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Last week I finally had the opportunity to pull out all of my vintage McAlister hot lights to use for a photo shoot. I have them safely in a storage space. They were used and eventually given to me at the last studio I worked at. There are about 15 of them ranging from 200 watts to 2000 watts (and everything in between). Two of the units are Altman Ellipsoidal theater lights that utilize an inserted pattern to create beautiful light patterns on walls, floors or anywhere they are aimed.  The high wattage of the tungsten halogen bulbs for all of these lights emit heat and require appropriate gloves to work with them once they are plugged in. Employed as an assistant, years back, I am proud of my branding marks from inadvertently burning my arm, hand or otherwise while working with these babies!    Energy consumption is also not of primary concern in their construction.

I have 2 that use 2000 watt lamps. ( The big one up front!)

 

Hot lights in storage.

Hot lights in storage.

With the advancement of LED lighting for many applications, these lights seem to be the equivalent to using a typewriter to author a book. The whole package seems contrary to what is produced today.   These lights are heavy,  large, not energy friendly, extremely hot to handle and the lamps are delicate and expensive.

The project I pulled them out for was for an editorial spread in a local magazine. I wanted to create “movie sets” for each image, in the spirit of vintage Hollywood using the authentic lights used back then.

Built like a piece of artillery.

Built like a piece of artillery.

After a meeting and a walkthrough of the shooting location, I began to formulate a lighting plan.  I have found that formulating a preconceived idea prior to the shoot is good, however my room for improvisation has expanded over the years.    Keeping an open mind and paying attention to presented opportunities is my biggest challenge.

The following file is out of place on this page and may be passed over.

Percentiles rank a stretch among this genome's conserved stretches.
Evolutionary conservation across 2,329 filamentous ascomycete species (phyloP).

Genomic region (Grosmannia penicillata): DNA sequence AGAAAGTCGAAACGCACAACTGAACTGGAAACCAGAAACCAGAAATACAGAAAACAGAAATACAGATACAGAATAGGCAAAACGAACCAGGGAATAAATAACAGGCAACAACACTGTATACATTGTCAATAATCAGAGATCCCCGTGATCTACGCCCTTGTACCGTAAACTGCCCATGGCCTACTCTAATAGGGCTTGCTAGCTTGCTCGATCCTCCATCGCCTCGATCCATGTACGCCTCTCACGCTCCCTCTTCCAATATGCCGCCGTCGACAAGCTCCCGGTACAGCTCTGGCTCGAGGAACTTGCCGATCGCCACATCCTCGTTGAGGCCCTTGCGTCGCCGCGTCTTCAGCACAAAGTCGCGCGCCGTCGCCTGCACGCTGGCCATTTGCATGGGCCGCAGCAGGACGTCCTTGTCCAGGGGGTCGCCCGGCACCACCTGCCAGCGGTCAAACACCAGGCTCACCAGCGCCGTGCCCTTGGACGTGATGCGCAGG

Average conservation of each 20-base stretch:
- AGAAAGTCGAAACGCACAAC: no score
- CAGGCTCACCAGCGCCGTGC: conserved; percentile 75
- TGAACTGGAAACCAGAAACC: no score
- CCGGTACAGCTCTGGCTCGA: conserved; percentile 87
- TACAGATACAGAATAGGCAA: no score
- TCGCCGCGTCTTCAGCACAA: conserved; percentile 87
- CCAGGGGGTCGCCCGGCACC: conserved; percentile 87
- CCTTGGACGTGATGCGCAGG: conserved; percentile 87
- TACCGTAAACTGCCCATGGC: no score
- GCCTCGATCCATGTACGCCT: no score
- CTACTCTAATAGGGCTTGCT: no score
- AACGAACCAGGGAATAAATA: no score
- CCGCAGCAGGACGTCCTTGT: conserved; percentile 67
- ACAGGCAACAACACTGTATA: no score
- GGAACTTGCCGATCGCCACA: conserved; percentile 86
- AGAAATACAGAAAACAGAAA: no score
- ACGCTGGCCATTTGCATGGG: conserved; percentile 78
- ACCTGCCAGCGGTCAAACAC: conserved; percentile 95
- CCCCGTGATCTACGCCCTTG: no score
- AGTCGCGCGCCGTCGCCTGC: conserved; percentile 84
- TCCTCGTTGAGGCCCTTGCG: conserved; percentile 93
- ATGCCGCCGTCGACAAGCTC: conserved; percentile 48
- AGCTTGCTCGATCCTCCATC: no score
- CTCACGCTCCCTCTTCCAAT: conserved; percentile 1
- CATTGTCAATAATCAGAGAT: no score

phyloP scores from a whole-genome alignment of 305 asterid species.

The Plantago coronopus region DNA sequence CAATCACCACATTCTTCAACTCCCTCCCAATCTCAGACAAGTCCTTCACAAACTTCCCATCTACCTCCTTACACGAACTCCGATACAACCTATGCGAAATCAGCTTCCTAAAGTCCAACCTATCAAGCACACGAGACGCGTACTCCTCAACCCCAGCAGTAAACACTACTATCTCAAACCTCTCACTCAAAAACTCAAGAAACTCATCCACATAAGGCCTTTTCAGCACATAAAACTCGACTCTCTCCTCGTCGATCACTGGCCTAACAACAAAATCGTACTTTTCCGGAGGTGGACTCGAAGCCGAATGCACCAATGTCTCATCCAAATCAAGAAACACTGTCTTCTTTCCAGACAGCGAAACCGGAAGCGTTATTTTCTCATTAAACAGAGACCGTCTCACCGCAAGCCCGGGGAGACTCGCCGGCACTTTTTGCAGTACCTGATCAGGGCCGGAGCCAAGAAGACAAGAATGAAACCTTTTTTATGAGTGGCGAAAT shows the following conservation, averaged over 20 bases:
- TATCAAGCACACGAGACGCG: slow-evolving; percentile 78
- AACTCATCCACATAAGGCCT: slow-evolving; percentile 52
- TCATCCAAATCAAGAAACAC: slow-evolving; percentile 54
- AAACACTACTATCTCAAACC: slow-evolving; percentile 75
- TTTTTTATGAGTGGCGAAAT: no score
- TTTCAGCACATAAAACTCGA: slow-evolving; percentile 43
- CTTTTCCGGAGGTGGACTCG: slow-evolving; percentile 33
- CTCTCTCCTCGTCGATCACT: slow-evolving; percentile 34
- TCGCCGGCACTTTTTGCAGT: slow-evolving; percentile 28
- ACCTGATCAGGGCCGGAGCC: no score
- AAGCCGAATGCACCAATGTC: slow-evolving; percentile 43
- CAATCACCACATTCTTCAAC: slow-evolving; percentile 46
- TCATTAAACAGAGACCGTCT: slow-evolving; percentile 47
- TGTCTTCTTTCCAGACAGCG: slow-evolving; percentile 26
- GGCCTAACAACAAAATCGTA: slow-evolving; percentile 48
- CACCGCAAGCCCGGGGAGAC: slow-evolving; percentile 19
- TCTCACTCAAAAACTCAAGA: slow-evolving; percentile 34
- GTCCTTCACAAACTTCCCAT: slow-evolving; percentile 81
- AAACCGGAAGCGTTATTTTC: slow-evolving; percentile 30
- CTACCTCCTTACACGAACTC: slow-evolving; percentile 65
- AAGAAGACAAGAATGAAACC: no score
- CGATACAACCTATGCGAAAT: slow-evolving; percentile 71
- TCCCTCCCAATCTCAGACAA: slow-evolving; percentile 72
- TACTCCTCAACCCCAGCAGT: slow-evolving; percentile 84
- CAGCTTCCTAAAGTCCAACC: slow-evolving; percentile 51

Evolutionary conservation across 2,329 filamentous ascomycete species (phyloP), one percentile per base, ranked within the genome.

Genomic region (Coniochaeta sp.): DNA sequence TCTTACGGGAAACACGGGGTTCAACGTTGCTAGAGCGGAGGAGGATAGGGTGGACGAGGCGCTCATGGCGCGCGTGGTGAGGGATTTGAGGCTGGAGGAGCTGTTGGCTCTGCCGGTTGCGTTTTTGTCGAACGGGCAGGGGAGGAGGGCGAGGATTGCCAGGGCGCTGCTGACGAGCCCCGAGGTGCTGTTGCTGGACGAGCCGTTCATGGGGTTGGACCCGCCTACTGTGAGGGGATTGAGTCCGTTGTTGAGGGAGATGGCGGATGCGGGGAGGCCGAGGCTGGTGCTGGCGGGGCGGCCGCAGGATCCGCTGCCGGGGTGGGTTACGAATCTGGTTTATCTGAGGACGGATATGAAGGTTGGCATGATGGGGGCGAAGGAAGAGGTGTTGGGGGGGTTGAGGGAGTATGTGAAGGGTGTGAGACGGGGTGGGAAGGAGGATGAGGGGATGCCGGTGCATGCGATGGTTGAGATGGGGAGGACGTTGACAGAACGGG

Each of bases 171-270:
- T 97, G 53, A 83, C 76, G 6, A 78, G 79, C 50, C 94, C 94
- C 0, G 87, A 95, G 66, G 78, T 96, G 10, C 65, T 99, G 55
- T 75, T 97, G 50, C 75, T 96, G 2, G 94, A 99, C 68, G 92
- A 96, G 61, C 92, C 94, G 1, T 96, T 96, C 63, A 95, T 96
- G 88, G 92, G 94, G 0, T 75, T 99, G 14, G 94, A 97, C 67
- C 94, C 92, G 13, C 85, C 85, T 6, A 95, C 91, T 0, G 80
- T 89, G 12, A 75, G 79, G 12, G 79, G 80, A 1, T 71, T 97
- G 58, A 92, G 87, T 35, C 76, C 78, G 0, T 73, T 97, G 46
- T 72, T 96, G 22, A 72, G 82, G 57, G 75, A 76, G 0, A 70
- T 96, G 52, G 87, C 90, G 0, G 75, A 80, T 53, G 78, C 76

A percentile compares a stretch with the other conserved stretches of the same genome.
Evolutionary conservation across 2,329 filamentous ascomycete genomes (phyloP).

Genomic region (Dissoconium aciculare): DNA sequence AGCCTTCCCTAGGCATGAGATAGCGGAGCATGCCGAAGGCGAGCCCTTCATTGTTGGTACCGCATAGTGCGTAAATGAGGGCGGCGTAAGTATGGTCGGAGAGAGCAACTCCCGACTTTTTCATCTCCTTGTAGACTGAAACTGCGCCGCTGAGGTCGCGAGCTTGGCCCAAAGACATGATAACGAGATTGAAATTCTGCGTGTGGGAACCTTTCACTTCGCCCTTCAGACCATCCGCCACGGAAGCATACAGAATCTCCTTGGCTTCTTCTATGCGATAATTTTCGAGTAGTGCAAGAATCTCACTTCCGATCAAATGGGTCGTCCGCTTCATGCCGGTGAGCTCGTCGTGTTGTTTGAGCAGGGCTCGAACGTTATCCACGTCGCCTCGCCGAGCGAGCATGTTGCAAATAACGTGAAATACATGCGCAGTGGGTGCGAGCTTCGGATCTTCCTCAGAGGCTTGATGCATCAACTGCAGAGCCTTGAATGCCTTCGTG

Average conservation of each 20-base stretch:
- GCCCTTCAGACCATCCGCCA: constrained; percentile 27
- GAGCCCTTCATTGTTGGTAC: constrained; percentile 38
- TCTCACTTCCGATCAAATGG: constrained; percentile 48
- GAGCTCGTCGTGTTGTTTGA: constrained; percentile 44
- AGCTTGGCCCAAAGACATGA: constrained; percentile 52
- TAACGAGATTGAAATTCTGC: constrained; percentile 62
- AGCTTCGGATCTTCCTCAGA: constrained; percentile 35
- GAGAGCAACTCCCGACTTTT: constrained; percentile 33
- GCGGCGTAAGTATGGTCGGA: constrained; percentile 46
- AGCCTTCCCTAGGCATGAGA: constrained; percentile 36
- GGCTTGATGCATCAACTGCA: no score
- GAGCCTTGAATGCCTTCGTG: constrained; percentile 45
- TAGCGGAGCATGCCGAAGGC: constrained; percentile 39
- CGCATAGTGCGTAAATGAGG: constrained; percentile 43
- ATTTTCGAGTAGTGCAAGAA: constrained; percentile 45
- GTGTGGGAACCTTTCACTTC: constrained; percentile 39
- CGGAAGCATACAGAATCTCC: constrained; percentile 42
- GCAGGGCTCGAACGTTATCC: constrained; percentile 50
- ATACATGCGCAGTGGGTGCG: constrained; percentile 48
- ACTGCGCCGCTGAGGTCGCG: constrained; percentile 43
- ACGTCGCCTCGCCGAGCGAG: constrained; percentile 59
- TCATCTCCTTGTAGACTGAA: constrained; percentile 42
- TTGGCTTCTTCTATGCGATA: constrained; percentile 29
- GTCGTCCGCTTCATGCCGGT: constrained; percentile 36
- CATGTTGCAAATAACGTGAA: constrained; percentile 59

Another iron beauty!

Another iron beauty!

The beauty of these lights, both in their housing and the quality of the light put out, makes them a joy to work with.  We shot in a restored historic home in Appleton and the concerns I had for the electrical capabilities were real.  With 4 or 5 lights plugged in at once, using 5000 watts of electricity, (or more) scared me into bringing along a backup set up battery powered speed lights to “cut down” the power consumption if needed, (an emergency backup if combining lights to prevent circuit trips became necessary).    I forgot to mention more than one of the light’s plugs had no ground prong.

Gold standard of the industry for their time.

Gold standard of the industry for their time.

We had a person familiar with the circuits, capabilities and layout of the house while shooting.  I was thankful for that.

The project would be a 2 day shoot. I would be in total control of the lighting and photography.  In other words, I worked without an assistant.  That means: enough sleep the night before, a good breakfast the day of, comfortable shoes, leather work gloves and Advil, before and after the shoot.

I will detail the actual photo shoot in my next blog.  I was sworn to secrecy for any imagery or divulgence of subject matter prior to the magazine’s release.

My tools.

My tools.

As I mentioned, I treated these shots for this undertaking like a movie set.  I have never shot a movie.   I have been on a movie set, before I had an interest in how they were lit, so to get the best results possible,  I combined my acquired knowledge, working with photographers who preferred continuous lighting, (as opposed to strobe lights), my inherited tools (the lights) and my eye for beauty in implementing these lights, gels, and diffusers into each scene to create something exciting.    It was a lot of work,  but tremendous fun.  More to come…

On set.

On set.

 

 

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